Jurph kindly pointed out that, for around $20, you can buy a license plate cover that will refract LIDAR beams. This may buy you some extra time to slow down. Be warned, however, that I've heard of people being pulled over and even ticketed for using these types of covers, since most states have laws prohibiting license plate covers that obscure the view of the plate.
- Drive in the slow lane whenever possible.
If you're on a road with two or more lanes traveling in the direction you're headed, always try to be in the slow lane. In the US and other right-hand drive countries, this is the right lane; in other countries it's the left. People in the fast lanes tend to be driving faster (duh), so cops generally watch those lanes. They also tend to target the fast lanes with radar and LIDAR.
note: weasello says Canadian cops tend to target the right lanes, rather than the left, because speeders in the right lane are easier to pull over and also easier to charge, since the right lane is considered the "slow lane".
- If you see a car of any kind parked along the side of the road, SLOW DOWN.
As I said before, cops are sneaky. The cop with the radar may not always be in a squad car. Often, the radar cop will be in a very innocent-looking car (i.e., an old pickup truck, broken-down van, etc.) taking readings and radioing ahead to motorcycle cops who are actually pulling people over. Be careful.
- Get a highway hero
Pelle pointed out that it's often useful to follow someone who is speeding -- I can't believe I left this out when I first wrote this writeup. This is probably the single best way to avoid getting a ticket.
It works best if you're traveling a long distance on a single stretch of highway. Basically, you want to find someone who's exceeding the speed limit, and follow them. Don't follow closely -- keep a quarter mile or so between you, but keep your highway hero in sight at all times. If you start to get close to him, he's slowing down and you should do the same. Your hero will act as your scout. He'll trip the speedtraps and instant-on radar before you do, and if you pay attention you'll have early warning.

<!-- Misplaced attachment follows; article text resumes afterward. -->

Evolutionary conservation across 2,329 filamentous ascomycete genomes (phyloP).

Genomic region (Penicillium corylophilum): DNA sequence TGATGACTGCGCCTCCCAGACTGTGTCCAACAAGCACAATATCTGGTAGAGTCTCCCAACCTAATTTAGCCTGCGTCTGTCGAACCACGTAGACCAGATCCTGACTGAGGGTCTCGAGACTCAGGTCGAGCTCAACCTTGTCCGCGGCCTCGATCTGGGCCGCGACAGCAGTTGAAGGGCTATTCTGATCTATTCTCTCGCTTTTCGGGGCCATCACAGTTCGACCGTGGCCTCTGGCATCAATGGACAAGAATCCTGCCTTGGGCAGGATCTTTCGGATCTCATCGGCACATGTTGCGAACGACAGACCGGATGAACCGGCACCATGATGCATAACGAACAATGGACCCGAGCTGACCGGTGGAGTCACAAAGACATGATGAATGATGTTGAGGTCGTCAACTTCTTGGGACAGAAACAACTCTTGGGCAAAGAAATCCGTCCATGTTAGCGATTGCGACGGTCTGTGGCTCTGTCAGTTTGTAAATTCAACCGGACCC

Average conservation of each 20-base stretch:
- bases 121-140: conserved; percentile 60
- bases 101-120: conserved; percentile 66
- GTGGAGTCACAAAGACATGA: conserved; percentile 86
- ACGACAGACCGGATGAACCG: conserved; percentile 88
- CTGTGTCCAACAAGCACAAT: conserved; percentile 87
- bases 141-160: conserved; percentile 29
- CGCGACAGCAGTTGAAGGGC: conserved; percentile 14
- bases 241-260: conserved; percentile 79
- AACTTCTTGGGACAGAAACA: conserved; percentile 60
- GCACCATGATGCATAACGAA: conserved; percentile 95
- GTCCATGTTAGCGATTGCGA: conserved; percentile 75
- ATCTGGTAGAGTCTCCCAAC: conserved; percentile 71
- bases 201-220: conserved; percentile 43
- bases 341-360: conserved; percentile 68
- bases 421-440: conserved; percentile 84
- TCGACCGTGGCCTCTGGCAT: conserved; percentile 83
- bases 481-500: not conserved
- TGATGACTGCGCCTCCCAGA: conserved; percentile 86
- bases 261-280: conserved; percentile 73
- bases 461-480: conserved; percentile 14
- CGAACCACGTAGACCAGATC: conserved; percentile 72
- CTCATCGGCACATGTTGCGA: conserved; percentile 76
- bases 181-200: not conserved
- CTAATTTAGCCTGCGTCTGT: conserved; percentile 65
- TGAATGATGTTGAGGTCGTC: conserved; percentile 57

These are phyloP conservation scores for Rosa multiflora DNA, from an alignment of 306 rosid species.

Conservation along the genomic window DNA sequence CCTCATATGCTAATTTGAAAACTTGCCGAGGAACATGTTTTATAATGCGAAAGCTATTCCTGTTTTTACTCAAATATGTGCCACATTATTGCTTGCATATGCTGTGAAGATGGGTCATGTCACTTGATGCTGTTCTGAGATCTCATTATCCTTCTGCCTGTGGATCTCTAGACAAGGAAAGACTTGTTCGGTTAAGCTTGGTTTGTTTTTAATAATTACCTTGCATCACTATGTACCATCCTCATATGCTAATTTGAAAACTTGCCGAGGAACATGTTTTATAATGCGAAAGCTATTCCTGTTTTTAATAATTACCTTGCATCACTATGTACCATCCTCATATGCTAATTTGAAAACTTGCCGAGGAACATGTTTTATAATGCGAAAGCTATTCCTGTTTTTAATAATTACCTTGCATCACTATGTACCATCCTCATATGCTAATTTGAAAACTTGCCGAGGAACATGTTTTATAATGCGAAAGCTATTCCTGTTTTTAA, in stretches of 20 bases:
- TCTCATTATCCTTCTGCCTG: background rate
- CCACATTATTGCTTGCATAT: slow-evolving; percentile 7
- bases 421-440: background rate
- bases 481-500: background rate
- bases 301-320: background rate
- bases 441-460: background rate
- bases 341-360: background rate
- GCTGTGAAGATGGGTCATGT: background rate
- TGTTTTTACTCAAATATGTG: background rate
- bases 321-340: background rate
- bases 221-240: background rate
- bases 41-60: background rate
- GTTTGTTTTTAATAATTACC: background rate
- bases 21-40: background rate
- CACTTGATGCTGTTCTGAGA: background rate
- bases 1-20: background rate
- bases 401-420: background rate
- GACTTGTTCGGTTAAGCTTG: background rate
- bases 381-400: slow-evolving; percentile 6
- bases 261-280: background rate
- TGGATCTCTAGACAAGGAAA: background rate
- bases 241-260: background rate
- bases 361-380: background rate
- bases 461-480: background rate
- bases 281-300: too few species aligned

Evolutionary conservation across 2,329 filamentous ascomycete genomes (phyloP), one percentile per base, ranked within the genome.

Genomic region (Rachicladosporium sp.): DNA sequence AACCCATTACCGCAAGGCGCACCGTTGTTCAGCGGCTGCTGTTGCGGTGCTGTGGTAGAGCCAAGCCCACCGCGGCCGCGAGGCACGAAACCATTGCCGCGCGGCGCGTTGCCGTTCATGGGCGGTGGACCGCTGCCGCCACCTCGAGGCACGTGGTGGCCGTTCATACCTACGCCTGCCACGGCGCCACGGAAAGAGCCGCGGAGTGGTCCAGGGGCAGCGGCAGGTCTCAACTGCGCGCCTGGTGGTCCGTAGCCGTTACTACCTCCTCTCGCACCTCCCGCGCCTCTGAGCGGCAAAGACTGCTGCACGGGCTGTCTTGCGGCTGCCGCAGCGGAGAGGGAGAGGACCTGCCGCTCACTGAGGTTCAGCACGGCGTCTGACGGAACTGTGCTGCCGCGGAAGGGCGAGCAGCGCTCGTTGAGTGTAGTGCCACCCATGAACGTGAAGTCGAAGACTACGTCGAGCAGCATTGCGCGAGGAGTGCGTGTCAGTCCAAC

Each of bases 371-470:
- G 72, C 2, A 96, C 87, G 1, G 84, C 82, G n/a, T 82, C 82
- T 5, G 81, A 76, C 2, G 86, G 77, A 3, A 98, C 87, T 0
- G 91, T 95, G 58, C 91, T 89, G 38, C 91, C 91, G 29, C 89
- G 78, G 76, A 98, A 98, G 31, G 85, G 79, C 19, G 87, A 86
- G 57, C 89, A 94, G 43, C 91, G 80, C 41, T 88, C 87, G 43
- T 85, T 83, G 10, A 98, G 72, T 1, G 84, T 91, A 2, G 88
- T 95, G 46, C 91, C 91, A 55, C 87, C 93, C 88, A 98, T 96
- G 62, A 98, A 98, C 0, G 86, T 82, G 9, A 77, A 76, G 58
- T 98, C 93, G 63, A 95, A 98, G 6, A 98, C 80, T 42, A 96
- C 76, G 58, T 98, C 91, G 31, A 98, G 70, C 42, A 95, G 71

I once drove from Seattle to Portland on I-5, late at night, at an average speed of about 105 mph. I wouldn't have dared to go that fast, even with my trusty radar detector, except that I had an excellent highway hero who apparently wasn't as cautious as I was. Luckily for him, he didn't get caught, but even if he had, I would've had more than enough time to slow down before the cops saw me. It made for a nice quick trip.
If, by some wicked twist of fate, you end up getting pulled over, see the excellent writeups at How to Get Out of a Ticket for some tips on how to get off with nothing more than a friendly warning. And if, by another wicked twist of fate, you can't weasel your way out of the ticket, for God's sake go to court! It is vitally important that you do not just mail in your fine. If you go to court, your chances of getting a decreased fine or even getting off scott-free are much better than if you don't. In most states, all charges will be dropped if the cop doesn't show up (this has actually happened to me). Even if the cop does show up, you may be able to convince the judge to be lenient and knock a couple bucks off the fine. Believe me, going to court is always worth it.
weasello says most cops in Canada have gone to using LIDAR rather than radar. So if you're driving in Canada, you should probably be extra careful. In my experience, most cops in the U.S. (at least the parts of it I've driven in) still use radar, although LIDAR is becoming more and more common.
This guide is by no means complete; I'll add more stuff to it as it occurs to me. If you have any suggestions or corrections, feel free to /msg me.